College students continue to be targeted by employment scam
VICTORIA, Texas–With the spring semester in full swing, college students across Texas are getting back into the groove of classes and studying. And, many students hold part-time jobs while attending school; unfortunately, scammers see this as an opportunity to target them.
According to the FBI’s Internet Crime Complaint Center (IC3), scammers post fake online job advertisements on college employment websites, or students receive job recruiting messages to their student email accounts. Typically, the job sounds very convincing.
According to the Federal Trade Commission (FTC), scammers will charge upfront fees for services or training materials. They claim they can guarantee job placement after you pay; however, the promised job never materializes and the business doesn’t return your calls. If you need to pay first to get the job or have to provide your credit card or bank account number, that’s a red flag.
In Texas, more than 200 employment-related scams across the state have been reported to BBB Scam Tracker since 2016. In addition, BBB has received more than 2,000 reports of employment scams nationwide, totaling more than $10.8 million in losses. Texans have reported losing more than $40,000 to this scam.
Better Business Bureau offers students the following advice to avoid falling victim to an employment scam:
Research the business first. If a company or organization is mentioned in an ad or interview, contact that company directly to find out if the company is really hiring through the service. When using social networking sites and online employment sites, be sure to check the website of the company posting the advertisement. Many scammers use names that are similar to reputable companies to trick job seekers. Be cautious when responding to unsolicited emails. Even if the business name is well-known, don’t click on any links in the email until you’ve verified the business and can confirm that the email came from a legitimate source. Legitimate employers will need Social Security numbers for tax purposes and may need a bank account number to deposit paychecks for new employees, but be wary of any requests for such information from companies that you haven’t met with in person. Don’t pay upfront fees. No legitimate job offer will require out of pocket expenses from a potential employee for background checks, credit reports or administrative fees before an interview. If an employer wants you to pay–even if they say it’s for certification or training materials–don’t do business with them. Additionally, job seekers should never provide bank account information until they have officially been hired. Never wire money to someone you don’t know. If anyone you don’t know asks you to wire money, that’s an automatic red flag. Scammers know it’s extremely difficult to track money sent via MoneyGram or Western Union. Once money is sent via a wire transfer, it’s nearly impossible to get your money back. Even if you’ve been given a check to cover the amount you’re wiring, never send money to someone you don’t know personally. The check could be fraudulent, leaving you liable for the money. Protect your documents. Keep important personal and financial documents safe, and store them under lock and key. Consider keeping sensitive documents–like your birth certificate or Social Security card–in a safe deposit box or at home with parents. Also, have sensitive mail sent to a permanent address, such as your parents’ home or a post office box. School mailboxes aren’t always secure and can often be accessed easily in a dorm or apartment. Always shred paper documents that include personal financial information such as your bank account number, credit card and Social Security number, and any credit card offers that come in the mail. Be wary of the “perfect offer.” Job seekers should be cautious of any posting advertising extremely high pay for short hours or minimal required experience. Remember, legitimate businesses don’t make promises or guarantees about jobs. If it sounds too good to be true, it probably is.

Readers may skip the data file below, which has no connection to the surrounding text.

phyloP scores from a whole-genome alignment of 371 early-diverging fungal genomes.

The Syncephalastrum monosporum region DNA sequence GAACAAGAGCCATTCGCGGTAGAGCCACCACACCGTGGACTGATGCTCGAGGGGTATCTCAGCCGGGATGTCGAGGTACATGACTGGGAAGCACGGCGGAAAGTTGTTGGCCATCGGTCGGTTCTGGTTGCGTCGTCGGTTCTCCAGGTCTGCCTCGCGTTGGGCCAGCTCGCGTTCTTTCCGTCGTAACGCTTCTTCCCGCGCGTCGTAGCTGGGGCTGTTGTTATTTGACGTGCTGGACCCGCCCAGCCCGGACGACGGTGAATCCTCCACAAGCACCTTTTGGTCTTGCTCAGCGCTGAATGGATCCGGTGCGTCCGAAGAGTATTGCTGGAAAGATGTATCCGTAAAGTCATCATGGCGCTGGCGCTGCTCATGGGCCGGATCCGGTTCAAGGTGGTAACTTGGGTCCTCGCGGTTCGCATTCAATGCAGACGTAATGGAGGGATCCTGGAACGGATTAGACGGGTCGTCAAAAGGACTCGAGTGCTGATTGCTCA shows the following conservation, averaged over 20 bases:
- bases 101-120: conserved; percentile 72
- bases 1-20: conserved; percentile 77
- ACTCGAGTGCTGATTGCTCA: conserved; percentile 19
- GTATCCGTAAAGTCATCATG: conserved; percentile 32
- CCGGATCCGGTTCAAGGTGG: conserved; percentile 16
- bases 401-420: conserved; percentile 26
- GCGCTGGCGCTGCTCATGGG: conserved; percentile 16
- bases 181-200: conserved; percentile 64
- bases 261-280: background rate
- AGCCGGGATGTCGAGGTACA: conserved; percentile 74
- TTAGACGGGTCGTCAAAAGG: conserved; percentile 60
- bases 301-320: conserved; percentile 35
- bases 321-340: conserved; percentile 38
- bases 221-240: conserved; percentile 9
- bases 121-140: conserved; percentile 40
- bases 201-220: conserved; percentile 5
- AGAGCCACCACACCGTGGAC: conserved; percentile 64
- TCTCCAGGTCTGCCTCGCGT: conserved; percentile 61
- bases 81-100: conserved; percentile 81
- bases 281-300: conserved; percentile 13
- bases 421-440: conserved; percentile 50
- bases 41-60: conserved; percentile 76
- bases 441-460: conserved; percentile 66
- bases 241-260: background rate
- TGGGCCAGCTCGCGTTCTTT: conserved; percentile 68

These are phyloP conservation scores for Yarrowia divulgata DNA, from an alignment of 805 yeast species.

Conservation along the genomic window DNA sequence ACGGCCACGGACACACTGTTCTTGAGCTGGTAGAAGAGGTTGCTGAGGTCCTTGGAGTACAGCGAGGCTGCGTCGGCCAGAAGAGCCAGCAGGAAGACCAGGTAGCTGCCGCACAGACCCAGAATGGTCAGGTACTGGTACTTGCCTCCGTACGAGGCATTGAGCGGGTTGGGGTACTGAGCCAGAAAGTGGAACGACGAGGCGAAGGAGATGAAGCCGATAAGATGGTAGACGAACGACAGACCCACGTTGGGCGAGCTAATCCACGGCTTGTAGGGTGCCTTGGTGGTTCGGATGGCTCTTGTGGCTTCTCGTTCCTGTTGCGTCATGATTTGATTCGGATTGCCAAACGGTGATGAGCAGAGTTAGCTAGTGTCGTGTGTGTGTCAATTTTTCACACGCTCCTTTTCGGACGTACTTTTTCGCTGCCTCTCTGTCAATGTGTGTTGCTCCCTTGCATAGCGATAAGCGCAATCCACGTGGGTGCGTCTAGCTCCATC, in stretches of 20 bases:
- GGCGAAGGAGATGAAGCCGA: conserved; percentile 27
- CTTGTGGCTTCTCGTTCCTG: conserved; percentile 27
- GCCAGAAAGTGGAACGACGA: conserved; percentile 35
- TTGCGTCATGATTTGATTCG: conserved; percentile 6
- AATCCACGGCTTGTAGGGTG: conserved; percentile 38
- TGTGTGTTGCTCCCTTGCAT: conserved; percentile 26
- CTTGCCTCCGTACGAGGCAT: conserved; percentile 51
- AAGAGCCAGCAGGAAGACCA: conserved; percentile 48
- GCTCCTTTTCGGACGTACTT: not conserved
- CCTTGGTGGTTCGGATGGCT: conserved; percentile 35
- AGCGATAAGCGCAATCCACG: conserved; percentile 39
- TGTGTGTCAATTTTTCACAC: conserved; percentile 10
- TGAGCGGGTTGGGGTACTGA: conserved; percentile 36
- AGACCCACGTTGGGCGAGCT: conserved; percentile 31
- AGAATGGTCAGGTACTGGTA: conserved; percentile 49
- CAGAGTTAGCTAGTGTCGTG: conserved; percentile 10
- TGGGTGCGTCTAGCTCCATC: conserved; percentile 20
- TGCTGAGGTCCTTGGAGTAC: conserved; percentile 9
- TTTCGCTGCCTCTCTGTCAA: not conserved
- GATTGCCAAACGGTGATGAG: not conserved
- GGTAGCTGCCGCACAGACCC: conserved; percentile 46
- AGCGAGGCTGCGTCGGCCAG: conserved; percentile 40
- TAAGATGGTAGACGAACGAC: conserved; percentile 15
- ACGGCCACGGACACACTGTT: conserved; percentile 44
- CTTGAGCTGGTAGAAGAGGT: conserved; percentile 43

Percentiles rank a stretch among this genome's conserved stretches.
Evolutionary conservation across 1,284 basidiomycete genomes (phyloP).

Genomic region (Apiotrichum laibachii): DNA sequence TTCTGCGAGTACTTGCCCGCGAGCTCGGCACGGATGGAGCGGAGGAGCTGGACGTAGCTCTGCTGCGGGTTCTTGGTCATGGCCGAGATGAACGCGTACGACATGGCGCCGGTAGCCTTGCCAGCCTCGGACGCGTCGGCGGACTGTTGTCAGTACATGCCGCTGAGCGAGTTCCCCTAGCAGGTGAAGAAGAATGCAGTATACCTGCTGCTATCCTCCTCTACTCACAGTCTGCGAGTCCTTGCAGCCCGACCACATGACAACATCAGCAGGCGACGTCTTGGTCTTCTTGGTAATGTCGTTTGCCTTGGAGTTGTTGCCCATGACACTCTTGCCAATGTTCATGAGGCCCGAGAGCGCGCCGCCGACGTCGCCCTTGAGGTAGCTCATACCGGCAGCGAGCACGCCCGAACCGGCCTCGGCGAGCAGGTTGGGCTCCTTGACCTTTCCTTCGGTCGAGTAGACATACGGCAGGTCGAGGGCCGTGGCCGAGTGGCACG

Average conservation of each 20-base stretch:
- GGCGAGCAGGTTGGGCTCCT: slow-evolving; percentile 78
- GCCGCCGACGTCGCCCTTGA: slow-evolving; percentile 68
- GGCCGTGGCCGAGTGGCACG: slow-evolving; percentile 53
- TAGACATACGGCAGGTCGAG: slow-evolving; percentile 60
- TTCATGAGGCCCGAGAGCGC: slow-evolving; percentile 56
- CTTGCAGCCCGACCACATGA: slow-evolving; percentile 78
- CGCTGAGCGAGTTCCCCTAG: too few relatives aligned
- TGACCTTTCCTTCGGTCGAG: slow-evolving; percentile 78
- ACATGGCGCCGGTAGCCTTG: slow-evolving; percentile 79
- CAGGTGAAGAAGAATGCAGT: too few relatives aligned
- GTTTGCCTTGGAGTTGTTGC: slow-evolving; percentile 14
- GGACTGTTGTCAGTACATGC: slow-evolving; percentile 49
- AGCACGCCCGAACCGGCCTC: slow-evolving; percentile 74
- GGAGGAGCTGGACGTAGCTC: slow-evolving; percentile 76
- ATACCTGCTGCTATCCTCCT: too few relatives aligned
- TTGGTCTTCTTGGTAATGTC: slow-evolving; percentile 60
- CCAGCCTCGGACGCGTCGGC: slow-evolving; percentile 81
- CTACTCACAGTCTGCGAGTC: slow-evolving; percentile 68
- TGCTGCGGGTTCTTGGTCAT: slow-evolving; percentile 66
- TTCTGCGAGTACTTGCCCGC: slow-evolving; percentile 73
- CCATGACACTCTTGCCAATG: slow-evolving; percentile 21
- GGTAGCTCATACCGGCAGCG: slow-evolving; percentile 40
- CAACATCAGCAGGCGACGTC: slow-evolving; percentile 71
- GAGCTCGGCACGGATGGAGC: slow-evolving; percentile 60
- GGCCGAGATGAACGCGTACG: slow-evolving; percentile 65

If you have been targeted by a job scam, you can file a complaint with the FTC and your local BBB. To find or report a scam, visit BBB Scam Tracker.